Struck by a terrible thought, Kit asks if Dad would have to leave like Mr. Howard. After having another terrible thought, Kit asks if they would lose their house like the Howards did. Charlie says he didn't know and Kit struggled to breathe. Charlie explains that it would be a struggle to keep the house as their parents still had to pay the mortgage for it. If they didn't pay it, then the bank would literally throw them and their belongings out of the house. Kit fiercely states that won't happen and Charlie says he hopes not. Kit asks why Dad told other and him about the job, but not her. Charlie sighs a huge, sad sigh and explains Dad told him because it meant he wouldn't be able to go to college. Kit, knowing just how much Charlie had been looking forward to college, says "That's terrible! That's awful! It's not fair." Charlie grins a cheerless grin as he points out that was her headline. Charlie tells her that a lot of unfair things happened lately, and there was no one to blame and nothing they could do about it. Charlie sounds tired, as if he grew old all of a sudden. He tells Kit that life wasn't like books with a clear good and bad guy, and sometimes there was no happily ever after. Kit felt an odd combination of fear and anger. Things were happening so fast! Kit asks what was going to happen to them and Charlie says he didn't know.

He stood up to go, but Kit asks him to wait. She asks why he told her about Dad. She asks if he told her so she wouldn't give the paper to Dad, but Charlie tells her she was a part of the family and she deserved to know. Kit thanks Charlie, grateful he treated her like an adult. After Charlie left, Kit sat on the step thinking. She realized why her dad was upset when he heard the Howards were coming; he had more mouths to feed. Kit also understood why her mother was so short-tempered today she must have been thinking about the situation they were in. It wasn't their fault they fell into the hold of the Depression, but yet they had.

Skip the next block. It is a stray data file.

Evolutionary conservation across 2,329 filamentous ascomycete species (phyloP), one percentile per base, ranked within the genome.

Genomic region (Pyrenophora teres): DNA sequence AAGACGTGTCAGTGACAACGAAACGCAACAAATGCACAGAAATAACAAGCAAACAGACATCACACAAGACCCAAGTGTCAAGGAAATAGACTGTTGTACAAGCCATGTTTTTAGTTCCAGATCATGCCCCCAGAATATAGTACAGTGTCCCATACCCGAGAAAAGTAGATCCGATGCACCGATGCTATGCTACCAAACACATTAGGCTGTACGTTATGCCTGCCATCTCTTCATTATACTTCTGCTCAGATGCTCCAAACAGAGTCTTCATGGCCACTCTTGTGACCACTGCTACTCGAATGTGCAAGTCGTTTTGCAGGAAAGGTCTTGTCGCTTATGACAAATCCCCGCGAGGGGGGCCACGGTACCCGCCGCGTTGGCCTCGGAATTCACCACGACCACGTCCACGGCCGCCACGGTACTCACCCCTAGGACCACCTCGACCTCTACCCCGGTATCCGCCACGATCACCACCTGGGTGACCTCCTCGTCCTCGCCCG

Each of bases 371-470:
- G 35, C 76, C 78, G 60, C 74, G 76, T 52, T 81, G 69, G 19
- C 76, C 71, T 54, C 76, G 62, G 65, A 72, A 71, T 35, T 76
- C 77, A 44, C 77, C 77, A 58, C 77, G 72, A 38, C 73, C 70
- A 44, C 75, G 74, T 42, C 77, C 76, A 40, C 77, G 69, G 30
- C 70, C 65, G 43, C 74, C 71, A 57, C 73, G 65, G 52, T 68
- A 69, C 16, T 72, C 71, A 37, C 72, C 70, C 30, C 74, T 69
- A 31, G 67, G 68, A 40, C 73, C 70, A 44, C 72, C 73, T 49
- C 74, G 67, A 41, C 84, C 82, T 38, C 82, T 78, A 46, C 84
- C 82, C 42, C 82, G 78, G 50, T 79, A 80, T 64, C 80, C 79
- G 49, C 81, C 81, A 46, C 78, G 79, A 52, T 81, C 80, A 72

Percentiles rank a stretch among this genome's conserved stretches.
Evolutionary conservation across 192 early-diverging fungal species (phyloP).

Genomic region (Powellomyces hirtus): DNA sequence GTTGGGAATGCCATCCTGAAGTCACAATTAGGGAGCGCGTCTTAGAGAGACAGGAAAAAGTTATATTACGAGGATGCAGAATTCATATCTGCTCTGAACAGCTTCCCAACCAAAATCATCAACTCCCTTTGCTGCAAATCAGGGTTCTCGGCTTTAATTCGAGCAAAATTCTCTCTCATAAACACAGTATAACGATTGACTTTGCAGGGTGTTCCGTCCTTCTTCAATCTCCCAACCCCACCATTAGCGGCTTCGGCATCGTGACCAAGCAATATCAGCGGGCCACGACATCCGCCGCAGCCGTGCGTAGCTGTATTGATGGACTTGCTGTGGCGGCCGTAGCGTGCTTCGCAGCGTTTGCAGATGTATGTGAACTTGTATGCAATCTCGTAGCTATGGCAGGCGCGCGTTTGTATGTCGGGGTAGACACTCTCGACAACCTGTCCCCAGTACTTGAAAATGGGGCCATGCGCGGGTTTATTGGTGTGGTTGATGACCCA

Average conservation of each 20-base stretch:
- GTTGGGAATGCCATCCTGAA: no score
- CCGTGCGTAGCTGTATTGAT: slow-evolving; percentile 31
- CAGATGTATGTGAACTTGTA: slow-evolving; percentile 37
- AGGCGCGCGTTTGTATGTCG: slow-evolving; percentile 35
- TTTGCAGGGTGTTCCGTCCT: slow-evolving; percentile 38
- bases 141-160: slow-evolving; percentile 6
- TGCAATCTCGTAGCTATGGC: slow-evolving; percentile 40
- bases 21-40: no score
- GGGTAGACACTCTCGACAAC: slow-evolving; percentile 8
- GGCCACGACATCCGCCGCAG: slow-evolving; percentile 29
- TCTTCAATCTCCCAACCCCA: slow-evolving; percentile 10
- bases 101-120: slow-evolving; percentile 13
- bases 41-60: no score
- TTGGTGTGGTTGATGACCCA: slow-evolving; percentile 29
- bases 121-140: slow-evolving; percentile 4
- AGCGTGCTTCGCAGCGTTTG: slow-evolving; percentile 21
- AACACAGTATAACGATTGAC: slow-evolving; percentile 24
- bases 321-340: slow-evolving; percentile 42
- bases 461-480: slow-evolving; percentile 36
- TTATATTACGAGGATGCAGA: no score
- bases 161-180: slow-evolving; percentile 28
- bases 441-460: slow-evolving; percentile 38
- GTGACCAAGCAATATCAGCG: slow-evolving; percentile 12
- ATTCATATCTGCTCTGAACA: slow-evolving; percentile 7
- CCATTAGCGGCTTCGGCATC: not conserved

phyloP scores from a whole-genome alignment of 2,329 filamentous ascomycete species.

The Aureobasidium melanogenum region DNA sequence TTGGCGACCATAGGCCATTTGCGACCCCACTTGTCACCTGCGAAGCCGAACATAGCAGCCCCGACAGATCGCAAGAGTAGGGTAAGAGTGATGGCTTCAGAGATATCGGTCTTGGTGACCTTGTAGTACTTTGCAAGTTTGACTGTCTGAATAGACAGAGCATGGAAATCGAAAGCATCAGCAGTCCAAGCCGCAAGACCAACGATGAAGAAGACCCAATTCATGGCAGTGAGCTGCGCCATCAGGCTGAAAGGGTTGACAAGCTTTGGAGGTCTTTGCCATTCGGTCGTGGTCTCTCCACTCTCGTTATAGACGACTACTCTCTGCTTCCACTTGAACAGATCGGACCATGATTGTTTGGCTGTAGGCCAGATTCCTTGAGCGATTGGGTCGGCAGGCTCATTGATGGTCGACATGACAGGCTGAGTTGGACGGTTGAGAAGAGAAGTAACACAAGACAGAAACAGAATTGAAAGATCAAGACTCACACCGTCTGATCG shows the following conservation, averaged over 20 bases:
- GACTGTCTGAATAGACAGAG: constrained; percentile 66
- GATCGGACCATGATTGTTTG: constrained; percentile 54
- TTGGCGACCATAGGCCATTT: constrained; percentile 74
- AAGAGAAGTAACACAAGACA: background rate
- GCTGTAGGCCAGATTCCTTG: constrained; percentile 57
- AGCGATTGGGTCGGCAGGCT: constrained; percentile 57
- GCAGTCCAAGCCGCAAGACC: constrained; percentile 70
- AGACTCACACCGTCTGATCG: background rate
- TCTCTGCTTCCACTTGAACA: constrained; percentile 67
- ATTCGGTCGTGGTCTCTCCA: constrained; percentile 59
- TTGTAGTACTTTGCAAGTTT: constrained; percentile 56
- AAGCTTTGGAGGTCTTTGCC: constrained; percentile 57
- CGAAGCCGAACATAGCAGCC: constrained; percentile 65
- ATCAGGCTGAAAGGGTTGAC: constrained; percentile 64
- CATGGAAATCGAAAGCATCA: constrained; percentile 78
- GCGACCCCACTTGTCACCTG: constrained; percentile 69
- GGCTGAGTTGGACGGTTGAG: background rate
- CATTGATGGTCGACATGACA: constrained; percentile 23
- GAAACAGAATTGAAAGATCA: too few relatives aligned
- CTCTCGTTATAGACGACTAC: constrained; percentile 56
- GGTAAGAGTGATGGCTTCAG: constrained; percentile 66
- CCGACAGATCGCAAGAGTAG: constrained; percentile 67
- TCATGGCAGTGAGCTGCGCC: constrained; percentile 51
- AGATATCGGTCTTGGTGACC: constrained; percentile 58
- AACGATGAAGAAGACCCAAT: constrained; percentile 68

As the sun started to set, Kit saw her dad like she never saw him before. He looked hot and tired, and now he had a discouraged droop in his shoulders. Kit's hear twisted with sorrow and for a second, she didn't want to ace her dad. If she did, then she would have to face the news Charlie told her. but then Kit decided that while everything in the whole world might change for her dad, she wouldn't. Kit ran straight for her dad and hugged him like always. After the hug, Kit tells him Charlie told her and asks if it was true. Mr. Kittredge knelt down so he could look at Kit at eye level and tells her it was true. She asks if they were going to be alright, and he admits he didn't know. Kit hugged her dad again, crumpling her article behind his back. Kit's article seemed silly and babyish now. Her dad didn't need to read it; he already knew all about things that weren't fair.